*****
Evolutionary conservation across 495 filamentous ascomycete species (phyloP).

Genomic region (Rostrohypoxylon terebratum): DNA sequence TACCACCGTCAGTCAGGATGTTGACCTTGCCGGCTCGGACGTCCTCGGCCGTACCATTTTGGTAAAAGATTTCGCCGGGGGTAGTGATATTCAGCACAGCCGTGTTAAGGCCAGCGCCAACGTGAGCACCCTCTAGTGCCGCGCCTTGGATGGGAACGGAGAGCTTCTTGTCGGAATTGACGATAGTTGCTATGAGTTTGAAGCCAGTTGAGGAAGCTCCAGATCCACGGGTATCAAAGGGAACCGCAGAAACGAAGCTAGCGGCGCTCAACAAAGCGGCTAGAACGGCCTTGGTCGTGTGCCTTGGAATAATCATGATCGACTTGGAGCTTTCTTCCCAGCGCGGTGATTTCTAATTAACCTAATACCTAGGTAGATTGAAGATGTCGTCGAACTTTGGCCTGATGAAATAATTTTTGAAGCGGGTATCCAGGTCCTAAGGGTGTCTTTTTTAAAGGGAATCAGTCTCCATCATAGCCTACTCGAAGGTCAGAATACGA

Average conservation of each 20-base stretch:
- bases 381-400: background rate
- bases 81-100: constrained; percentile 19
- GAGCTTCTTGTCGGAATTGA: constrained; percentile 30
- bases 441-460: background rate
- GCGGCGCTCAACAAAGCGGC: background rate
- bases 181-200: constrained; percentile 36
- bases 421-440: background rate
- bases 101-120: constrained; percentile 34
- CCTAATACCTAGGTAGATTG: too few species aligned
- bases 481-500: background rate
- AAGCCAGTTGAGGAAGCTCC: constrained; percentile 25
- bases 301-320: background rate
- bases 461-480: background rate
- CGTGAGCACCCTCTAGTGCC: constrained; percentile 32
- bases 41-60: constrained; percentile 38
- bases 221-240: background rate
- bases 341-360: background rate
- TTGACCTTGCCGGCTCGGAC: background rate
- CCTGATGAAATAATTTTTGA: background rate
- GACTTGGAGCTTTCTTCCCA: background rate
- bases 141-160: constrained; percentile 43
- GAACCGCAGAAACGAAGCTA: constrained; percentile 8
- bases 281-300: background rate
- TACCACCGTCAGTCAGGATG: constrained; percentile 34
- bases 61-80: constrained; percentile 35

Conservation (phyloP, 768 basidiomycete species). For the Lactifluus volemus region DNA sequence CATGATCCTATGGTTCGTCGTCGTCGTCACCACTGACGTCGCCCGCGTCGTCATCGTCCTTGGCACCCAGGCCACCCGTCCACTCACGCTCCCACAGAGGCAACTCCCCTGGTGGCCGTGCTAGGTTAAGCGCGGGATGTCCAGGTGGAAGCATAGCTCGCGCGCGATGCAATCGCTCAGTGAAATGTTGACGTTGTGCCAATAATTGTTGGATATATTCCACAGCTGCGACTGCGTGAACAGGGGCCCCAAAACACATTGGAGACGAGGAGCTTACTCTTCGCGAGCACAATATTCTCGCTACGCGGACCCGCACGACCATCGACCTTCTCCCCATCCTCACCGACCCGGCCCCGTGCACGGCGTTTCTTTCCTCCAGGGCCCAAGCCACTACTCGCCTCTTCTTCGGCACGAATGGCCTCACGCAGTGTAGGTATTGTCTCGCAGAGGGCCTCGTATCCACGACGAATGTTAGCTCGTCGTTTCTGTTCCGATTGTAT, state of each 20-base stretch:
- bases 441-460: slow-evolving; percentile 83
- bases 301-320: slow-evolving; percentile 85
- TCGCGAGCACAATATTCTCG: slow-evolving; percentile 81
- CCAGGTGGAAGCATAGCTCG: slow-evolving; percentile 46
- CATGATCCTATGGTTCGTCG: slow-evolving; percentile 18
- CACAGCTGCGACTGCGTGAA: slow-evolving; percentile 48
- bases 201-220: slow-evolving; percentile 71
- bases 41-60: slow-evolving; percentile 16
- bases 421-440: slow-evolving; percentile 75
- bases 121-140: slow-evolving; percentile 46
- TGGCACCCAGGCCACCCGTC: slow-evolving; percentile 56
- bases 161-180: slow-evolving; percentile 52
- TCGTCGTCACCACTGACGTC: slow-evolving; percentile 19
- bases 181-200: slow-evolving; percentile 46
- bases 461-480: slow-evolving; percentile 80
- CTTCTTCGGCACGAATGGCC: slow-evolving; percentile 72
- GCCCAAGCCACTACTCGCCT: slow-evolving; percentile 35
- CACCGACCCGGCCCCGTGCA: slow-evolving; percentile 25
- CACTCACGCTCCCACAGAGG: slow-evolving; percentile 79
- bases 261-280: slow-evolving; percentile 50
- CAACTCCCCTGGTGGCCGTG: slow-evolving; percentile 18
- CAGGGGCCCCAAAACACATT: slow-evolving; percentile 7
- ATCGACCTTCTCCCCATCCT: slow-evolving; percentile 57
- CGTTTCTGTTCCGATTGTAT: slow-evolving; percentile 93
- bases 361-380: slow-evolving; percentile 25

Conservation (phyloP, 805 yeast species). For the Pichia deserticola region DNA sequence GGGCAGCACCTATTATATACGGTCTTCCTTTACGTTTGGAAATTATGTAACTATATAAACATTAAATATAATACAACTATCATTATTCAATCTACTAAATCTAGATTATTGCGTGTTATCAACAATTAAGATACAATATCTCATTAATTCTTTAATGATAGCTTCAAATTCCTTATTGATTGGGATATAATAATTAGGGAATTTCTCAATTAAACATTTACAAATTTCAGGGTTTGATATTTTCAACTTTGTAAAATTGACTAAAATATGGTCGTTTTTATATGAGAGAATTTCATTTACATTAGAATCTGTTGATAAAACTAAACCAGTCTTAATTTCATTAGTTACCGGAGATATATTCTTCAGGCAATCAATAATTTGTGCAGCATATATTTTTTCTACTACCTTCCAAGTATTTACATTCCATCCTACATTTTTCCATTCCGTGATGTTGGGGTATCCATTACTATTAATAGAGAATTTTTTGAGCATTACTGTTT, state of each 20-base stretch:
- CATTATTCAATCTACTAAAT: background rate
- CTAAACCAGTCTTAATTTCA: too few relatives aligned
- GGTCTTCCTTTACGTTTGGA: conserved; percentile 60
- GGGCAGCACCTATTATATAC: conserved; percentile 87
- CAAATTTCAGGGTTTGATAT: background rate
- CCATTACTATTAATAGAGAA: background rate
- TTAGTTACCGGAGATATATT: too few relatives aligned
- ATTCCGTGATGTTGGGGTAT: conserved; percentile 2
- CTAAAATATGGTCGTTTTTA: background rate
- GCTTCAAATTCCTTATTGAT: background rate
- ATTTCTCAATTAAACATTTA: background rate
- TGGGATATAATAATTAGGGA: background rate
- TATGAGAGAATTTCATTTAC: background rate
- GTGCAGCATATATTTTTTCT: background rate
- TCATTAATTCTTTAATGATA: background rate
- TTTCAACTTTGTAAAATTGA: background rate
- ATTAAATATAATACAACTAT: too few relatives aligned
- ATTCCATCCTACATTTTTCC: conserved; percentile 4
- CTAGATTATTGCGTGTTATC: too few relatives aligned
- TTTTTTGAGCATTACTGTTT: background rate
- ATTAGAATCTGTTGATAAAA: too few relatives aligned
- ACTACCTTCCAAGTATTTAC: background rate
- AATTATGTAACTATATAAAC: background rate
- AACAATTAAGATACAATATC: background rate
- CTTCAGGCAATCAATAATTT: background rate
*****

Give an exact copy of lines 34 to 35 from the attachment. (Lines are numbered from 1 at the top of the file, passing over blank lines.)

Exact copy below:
- CATGATCCTATGGTTCGTCG: slow-evolving; percentile 18
- CACAGCTGCGACTGCGTGAA: slow-evolving; percentile 48